This is the 8th post in a series on design patterns.
Composite is a structural design pattern that lets you compose objects into tree structures and then work with these structures as if they were individual objects.
Composite Design Pattern
Using the Composite pattern only makes sense when the core model of your application can be represented as a tree.
Assume that you have two types of objects: File and Folder. It is possible for a folder to contain a number of files as well as folders. These subfolders can also contain files, folders, and so on.
Let’s say you decide to create a disk management system that uses these classes. Suppose you want to calculate the total storage space occupied by the folder that has many sub-folders and files.
What is the best method for determining the total size of such a folder?
The direct approach would be to go inside the folder, look at all the files, and calculate the total size.
In Composite patterns, you work with folders and files through a common interface that declares a way to calculate the total size.
How does this work?
In the case of a file, it would simply return the file’s size. A folder’s total size would be calculated by looking at every file in the folder and asking what size it is. This process would continue until all files had been calculated.
One benefit of this approach is that you don’t have to worry about the concrete classes of objects that make up the tree. It doesn’t matter whether an object is a file or a folder. Using the common interface, you can treat them all the same. The objects themselves pass the request down the tree when they call a method.
UML Class Diagram
Not familiar with UML Class Diagram? I have written a detailed post on the UML Class diagram.
- Ensure that the core model of your application can be represented as a tree structure. Break it down into simple elements and containers.
- The Component interface should include a list of methods that are appropriate for both simple and complex components.
- Create a Leaf class that represents simple elements. There may be multiple Leaf classes in a program.
- To represent complex elements, create a Composite (or Container) class. There should be a field for storing references to subelements in this class. In order to store both leaves and composite, the array must be declared with the Component interface type.
- Define the methods for adding and removing child elements from the container.
Source Code Implementation
The Storage (Component) interface describes operations that are common to both file (simple) and folder (complex) elements.
A File(Leaf) class is a basic element of a tree that does not have sub-elements. Since the leaf component has no one to delegate the work to, it ends up doing most of the real work.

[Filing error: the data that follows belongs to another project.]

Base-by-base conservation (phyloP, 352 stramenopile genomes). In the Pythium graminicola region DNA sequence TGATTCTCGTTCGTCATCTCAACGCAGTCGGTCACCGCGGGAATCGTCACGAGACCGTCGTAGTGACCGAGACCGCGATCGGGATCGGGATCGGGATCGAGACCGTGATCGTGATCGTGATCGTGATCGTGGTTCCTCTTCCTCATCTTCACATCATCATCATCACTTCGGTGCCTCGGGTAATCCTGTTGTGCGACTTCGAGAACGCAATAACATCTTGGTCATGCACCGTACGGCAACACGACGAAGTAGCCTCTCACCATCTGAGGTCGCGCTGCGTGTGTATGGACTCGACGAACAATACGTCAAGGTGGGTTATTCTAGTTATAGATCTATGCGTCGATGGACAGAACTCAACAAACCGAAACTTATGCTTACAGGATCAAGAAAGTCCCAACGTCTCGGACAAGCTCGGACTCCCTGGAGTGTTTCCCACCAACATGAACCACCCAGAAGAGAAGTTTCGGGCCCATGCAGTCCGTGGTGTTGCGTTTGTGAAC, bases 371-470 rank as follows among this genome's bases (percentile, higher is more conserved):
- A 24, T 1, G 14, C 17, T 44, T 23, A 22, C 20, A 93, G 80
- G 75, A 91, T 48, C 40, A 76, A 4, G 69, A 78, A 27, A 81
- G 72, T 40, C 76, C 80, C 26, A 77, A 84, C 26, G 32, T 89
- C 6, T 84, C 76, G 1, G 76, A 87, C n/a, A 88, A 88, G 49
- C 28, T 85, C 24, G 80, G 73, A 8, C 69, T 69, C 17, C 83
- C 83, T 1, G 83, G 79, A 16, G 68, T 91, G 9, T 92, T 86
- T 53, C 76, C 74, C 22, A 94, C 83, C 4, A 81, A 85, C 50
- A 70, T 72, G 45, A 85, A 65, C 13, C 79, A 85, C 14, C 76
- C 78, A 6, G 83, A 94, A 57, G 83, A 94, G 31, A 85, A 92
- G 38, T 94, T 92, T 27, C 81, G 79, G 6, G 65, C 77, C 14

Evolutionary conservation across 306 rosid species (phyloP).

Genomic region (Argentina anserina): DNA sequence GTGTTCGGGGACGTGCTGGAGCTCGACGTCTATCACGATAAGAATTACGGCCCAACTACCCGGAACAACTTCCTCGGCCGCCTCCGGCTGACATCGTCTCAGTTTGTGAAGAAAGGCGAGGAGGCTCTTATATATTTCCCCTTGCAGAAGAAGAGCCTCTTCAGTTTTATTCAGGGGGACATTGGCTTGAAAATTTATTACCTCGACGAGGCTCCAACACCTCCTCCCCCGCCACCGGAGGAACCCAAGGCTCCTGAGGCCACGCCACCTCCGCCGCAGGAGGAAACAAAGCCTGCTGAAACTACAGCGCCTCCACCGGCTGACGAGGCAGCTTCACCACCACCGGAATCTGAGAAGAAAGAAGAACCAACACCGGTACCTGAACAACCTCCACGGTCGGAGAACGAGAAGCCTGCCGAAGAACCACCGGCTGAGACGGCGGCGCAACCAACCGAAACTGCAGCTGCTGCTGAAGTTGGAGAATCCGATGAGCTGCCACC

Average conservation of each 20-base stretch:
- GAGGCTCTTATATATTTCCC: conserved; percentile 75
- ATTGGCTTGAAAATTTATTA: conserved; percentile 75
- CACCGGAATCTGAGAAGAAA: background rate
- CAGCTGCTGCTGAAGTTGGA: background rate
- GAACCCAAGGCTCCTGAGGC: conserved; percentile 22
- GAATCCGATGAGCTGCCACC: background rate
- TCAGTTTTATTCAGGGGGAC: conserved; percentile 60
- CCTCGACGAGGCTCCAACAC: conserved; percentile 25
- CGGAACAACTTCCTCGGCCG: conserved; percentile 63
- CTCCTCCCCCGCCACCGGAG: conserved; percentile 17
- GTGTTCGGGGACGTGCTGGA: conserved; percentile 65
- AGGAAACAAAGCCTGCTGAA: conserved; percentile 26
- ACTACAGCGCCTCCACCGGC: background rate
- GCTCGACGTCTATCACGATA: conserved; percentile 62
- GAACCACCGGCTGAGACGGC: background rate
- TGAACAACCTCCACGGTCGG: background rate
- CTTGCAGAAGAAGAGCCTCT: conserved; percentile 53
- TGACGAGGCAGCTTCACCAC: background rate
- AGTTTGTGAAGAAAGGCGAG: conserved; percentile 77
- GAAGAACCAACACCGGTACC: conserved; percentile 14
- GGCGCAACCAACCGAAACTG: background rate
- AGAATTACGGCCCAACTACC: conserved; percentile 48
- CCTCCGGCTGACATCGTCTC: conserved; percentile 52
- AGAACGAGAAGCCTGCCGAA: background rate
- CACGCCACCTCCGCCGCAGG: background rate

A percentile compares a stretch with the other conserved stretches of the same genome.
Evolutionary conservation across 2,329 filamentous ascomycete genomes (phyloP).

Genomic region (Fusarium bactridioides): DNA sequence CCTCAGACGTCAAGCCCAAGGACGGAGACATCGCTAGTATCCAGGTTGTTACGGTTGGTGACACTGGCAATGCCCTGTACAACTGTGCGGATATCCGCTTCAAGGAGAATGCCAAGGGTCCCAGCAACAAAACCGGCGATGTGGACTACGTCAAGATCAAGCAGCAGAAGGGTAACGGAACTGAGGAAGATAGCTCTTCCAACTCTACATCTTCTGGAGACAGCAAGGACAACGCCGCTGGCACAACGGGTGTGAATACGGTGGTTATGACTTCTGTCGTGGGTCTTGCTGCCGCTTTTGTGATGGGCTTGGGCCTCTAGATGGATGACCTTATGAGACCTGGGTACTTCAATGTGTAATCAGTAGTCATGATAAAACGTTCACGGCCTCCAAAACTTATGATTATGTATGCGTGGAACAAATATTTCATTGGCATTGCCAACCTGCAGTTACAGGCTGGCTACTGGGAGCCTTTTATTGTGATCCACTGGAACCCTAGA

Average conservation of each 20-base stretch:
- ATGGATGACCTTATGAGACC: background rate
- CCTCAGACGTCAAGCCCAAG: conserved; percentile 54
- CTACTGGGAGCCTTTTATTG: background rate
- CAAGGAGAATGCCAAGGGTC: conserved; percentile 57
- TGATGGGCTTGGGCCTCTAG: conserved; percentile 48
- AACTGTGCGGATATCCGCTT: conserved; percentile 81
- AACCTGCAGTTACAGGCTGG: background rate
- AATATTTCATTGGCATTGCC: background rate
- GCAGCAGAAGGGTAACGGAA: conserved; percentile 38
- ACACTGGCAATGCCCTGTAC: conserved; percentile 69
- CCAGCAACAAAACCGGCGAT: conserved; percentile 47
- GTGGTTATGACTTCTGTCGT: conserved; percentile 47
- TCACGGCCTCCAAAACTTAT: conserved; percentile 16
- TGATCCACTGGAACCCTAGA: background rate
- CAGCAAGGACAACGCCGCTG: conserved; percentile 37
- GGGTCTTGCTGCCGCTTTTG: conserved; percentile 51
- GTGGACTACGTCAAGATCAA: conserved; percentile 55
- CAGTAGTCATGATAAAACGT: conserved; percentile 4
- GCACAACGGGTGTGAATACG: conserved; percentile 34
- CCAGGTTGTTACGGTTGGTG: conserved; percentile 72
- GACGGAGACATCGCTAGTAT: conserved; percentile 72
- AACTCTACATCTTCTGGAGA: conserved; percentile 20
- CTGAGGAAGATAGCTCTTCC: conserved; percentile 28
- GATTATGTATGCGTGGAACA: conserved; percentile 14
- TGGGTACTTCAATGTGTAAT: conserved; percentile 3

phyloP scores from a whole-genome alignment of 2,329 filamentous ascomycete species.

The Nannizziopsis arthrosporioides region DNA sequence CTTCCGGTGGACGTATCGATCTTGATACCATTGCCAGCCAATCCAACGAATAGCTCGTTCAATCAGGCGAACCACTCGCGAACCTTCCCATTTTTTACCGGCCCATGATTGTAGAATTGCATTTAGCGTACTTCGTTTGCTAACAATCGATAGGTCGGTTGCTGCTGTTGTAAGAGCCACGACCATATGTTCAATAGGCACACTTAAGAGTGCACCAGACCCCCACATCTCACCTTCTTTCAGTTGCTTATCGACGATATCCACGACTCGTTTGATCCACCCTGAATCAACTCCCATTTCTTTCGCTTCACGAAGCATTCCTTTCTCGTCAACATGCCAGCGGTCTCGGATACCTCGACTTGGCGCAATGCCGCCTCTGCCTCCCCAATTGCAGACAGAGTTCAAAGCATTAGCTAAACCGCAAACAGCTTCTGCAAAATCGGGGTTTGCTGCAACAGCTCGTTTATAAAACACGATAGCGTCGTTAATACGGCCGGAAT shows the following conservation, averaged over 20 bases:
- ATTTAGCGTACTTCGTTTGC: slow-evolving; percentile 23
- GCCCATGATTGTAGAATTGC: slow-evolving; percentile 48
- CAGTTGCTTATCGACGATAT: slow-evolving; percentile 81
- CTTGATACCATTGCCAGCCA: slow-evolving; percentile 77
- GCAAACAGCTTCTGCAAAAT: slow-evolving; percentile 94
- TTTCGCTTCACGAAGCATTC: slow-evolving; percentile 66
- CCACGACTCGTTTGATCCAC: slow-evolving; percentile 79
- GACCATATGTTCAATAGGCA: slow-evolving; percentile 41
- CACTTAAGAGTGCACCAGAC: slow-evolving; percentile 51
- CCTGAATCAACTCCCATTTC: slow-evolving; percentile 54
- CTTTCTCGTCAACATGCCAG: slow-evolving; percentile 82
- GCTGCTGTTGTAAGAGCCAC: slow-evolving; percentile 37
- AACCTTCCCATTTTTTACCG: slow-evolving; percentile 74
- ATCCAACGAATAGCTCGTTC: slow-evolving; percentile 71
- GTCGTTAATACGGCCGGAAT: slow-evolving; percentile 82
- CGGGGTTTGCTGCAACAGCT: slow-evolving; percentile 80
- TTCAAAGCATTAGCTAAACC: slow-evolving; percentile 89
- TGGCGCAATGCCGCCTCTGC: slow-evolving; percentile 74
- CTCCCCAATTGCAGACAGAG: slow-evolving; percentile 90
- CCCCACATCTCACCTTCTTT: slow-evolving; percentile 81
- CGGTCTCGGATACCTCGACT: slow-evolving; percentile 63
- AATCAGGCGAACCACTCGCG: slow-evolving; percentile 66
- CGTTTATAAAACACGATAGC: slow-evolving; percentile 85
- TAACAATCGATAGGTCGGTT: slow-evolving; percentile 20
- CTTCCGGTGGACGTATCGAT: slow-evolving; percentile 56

A Folder (Composite) class is an element that has sub-elements files and folders. A folder does not know the concrete class of its children. All sub-elements are controlled by the Storage(Component) interface. In response to a request, a folder class delegated the work to its sub-elements, which then processed intermediate results and returned the final result to the client.
The CompositeClient class interacts with all elements via the Storage interface. Therefore, the client can work with both files and folders in the same way.
File File1-levelTwo, size: 924
File File2-levelTwo, size: 245
File File3-levelTwo, size: 226
>>> Folder levelTwo, size: 1395
>>> Folder levelOne1st, size: 1395
File File1-levelOne2nd, size: 6
File File2-levelOne2nd, size: 432
>>> Folder levelOne2nd, size: 438
File File1-folderRoot, size: 537
>>> Folder folderRoot, size: 2370
Folder folderRoot, total size: 2370
When To Apply Composite Design Pattern
- When you need to implement a tree-like object structure, use the Composite pattern. With the Composite pattern, you get two basic element types that share a common interface: simple leaves and complex containers/composite. Containers can be composed of leaves as well as other containers. With this, you can construct a nested recursive object structure similar to a tree.
- When you want the client code to treat both simple and complex elements the same way, use this pattern.
Pros of Composite Design Pattern
- Using polymorphism and recursion, you can work with complex tree structures more conveniently.
- With the Open/Closed concept, you can introduce new elements to the app without breaking the existing code, which now works with the object tree.